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Director reveals his booze battle in bid to reignite detox centre campaign

By Donna Deeney

Published 08/10/2015

Gavin Patton has told of his battle with the bottle
Gavin Patton has told of his battle with the bottle

Gavin Patton didn't take his first drink of alcohol until he was 20 - but just four weeks later he needed a drink every morning to get over the night before.

The Derry film-maker was plunged into the depths of alcoholism at an alarming rate that blows the myth of a slow decline into addiction wide open.

That drink marked the beginning of a 13-year downward spiral that took Gavin away from his family - the same family that would eventually save him from becoming a street drinker by pushing him into a car and driving him to a rehabilitation centre.

That was in 2008, and Gavin has remained sober since and is at last making the films his alcoholism stopped him from producing.

Recently a taskforce set up to tackle Derry's suicide rate agreed to adopt a crisis intervention model used in Belfast instead of a detox centre. The Nightingale Project, run by the Forum for Action on Substance Abuse, was seen as the best example of how to help people, including addicts, contemplating suicide.

But Gavin's latest documentary - Derry Detoxed - will be shown at a public forum in the city tonight in a bid to reignite the campaign for the detox centre.

Ahead of that, Gavin told the Belfast Telegraph how he battled his demons and recovered.

"I started drinking when I was 20 at university in England," he said. "Within four weeks I discovered the morning drink and went from drinking socially to drinking alcoholically. I didn't understand the problem. No one in my family is an alcoholic, so I didn't know why I needed to do it.

"I knew that there was something wrong but it was like an instinct, the same as the instinct to breathe. I knew I needed to go and get a drink to take the sickness away.

"My drinking stood out because I was drunk at unusual times. I'd have to leave parties early because I turned up drunk. That introduced stigma into my life for the first time. I had a very good childhood. I was very happy and had a really good family but this was personal shame. I had no tools to deal with it, so I drank more.

"I came home outside term and I had changed dramatically. My mother said I left home a son and I came back an alcoholic. We were and still are close. They didn't understand what was happening to me."

Despite his addiction, Gavin finished his degree in film and graduated, but his hopes and aspirations had disappeared. "I did a couple of rubbish jobs when I came back, and my drinking continued to get worse," he said.

"I moved to America, worked in Boston and New York and ended up in hospital on the verge of becoming a diabetic. My pancreas had shut down and I spent eight days in terrible pain. That was a desperate situation between the medication they were giving me, which was driving me mad, and my whole body breaking down.

"When I came home I carried on drinking, but it was taking its toll. I was hit by a motorbike and dragged 30 feet along the ground. I always got hurt. I was stabbed, I had my head stood on and my mental state was going way down. All I thought about was drink from the second I woke up."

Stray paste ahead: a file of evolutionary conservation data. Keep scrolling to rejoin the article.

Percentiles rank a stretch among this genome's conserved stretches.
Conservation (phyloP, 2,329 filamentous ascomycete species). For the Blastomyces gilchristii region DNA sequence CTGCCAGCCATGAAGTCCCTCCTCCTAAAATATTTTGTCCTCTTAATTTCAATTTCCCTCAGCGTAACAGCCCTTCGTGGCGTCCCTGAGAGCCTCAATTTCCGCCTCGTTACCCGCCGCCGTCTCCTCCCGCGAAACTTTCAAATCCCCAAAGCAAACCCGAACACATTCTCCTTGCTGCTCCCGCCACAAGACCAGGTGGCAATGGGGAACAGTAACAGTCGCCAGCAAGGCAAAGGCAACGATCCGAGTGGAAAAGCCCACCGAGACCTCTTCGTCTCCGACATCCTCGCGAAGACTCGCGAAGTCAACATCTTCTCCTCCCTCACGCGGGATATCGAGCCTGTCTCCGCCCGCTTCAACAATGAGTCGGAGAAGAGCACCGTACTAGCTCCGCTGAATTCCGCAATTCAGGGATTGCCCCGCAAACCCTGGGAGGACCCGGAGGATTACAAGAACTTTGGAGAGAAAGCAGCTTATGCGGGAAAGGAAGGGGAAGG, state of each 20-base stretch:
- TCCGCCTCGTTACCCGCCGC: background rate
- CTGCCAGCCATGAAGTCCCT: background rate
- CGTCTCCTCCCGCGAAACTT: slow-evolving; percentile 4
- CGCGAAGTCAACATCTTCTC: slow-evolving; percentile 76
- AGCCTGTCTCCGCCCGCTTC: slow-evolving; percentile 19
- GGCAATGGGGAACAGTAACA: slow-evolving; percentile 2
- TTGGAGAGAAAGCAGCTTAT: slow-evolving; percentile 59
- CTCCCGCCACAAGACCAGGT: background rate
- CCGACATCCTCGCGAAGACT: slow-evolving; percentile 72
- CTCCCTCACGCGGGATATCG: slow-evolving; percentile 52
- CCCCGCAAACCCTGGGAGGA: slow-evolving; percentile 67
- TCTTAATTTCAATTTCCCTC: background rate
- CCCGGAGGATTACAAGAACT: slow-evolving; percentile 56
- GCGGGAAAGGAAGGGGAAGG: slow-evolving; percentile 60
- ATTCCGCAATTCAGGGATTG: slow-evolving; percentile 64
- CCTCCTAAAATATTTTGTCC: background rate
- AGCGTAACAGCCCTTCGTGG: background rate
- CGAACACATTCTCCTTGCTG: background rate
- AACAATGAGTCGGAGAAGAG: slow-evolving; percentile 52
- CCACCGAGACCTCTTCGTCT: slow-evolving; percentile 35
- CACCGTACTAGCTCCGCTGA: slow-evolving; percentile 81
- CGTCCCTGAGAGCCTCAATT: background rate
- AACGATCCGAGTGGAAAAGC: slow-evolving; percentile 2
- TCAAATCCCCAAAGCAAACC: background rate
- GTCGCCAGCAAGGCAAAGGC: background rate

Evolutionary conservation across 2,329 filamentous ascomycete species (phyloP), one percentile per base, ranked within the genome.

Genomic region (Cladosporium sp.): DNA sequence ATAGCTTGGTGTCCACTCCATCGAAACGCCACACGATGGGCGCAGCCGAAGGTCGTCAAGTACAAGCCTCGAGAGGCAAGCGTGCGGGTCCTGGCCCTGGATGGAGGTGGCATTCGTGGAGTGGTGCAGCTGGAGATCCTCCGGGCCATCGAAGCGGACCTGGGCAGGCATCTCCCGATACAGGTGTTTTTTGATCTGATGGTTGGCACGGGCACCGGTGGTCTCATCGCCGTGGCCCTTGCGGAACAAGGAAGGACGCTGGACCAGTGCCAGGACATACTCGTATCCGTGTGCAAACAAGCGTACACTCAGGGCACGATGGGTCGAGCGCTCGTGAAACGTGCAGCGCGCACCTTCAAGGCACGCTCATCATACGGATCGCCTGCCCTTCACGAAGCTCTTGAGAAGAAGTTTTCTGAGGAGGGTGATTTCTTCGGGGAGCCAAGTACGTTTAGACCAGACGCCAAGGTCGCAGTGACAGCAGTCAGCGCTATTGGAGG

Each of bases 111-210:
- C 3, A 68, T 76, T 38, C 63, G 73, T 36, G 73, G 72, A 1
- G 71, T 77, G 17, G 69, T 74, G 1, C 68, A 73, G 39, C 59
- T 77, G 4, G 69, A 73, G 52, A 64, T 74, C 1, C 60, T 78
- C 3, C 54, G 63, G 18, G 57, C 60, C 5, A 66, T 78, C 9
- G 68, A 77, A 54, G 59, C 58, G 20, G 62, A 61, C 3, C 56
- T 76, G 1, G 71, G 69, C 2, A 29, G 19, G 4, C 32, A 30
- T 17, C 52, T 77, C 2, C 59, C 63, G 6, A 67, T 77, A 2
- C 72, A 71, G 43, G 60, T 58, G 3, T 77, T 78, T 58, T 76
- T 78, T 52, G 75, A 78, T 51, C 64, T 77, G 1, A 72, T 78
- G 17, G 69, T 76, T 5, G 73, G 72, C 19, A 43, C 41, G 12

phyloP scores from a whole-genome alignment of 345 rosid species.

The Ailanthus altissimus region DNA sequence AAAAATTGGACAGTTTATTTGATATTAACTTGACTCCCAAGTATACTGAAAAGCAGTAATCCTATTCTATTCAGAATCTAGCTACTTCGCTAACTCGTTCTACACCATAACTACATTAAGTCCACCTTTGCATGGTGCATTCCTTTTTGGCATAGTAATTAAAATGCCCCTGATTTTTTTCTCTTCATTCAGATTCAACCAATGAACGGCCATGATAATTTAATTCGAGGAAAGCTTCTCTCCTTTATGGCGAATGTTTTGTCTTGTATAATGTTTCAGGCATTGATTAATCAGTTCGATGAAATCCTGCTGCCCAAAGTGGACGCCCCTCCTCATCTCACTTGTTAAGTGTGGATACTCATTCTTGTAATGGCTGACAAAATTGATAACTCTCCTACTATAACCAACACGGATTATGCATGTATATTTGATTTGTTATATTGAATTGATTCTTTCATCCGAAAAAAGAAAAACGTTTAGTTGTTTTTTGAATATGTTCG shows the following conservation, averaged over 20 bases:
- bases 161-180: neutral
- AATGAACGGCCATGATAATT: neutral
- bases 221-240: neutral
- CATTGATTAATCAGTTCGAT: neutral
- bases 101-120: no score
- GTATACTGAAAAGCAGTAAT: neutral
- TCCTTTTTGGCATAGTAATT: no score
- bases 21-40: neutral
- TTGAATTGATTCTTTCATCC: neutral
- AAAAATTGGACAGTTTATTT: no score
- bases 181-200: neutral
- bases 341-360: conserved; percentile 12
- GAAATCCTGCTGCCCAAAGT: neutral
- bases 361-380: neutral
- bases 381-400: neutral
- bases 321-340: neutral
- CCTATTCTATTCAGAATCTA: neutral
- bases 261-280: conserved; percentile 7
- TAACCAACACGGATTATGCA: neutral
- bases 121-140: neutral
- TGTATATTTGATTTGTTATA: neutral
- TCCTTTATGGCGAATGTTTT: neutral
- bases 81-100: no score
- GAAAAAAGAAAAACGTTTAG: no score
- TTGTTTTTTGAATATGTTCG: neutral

For 13 years Gavin's life was dominated by the quest for drink. That included snatching a bottle from street drinkers or getting detox medication to help with the pain of having nothing to drink.

"I used to contact the GP service at Great James Street, which used to be open at night, and stumble down there to get detox medication," Gavin said. "When that closed, I'd walk four or so miles to Altnagelvin Hospital because I had no money for a taxi. I had to walk over the Foyle Bridge, and at times I would stand and look over into the black water below. The march to Altnagelvin was like the march into Hell."

The effect of Gavin's drinking also played havoc with the people he loved most, his family.

"There was one time I told everyone where I was living they had to get out because there was a bomb," he said. "But there was no bomb, it was in my head. Another time I woke up and realised I was covered in burns because I had been trying to smoke a pencil, thinking it was a cigarette.

"The thing about drink is that it rapidly destroys any relationships you could have. I am 40 now and I must have met a wife along the way, but I see myself as being single as a result of the drink."

While many alcoholics hit rock bottom before seeking help, Gavin's family took him to the door of the Northlands Rehabilitation Centre. "I would have kept on drinking but my mother rang Northlands," he said. "I wasn't quite manhandled, but I was taken there by my family. I sobered up and thought: 'No more drink'. One week turned to two and turned to three. That brought the horrors of remembering, but those six weeks changed everything.

"At times I think about what my life could have been like. I think about how it would have been if I had continued to drink, and I often think that if someone didn't have parents like I have, what do they do? I could have been on the streets drinking now if I didn't have my parents. I have been lucky."

Derry Detoxed will be shown today in the function room of Derry City Sports And Social Club. Gavin's film can be watched on YouTube by searching for Derry Detoxed

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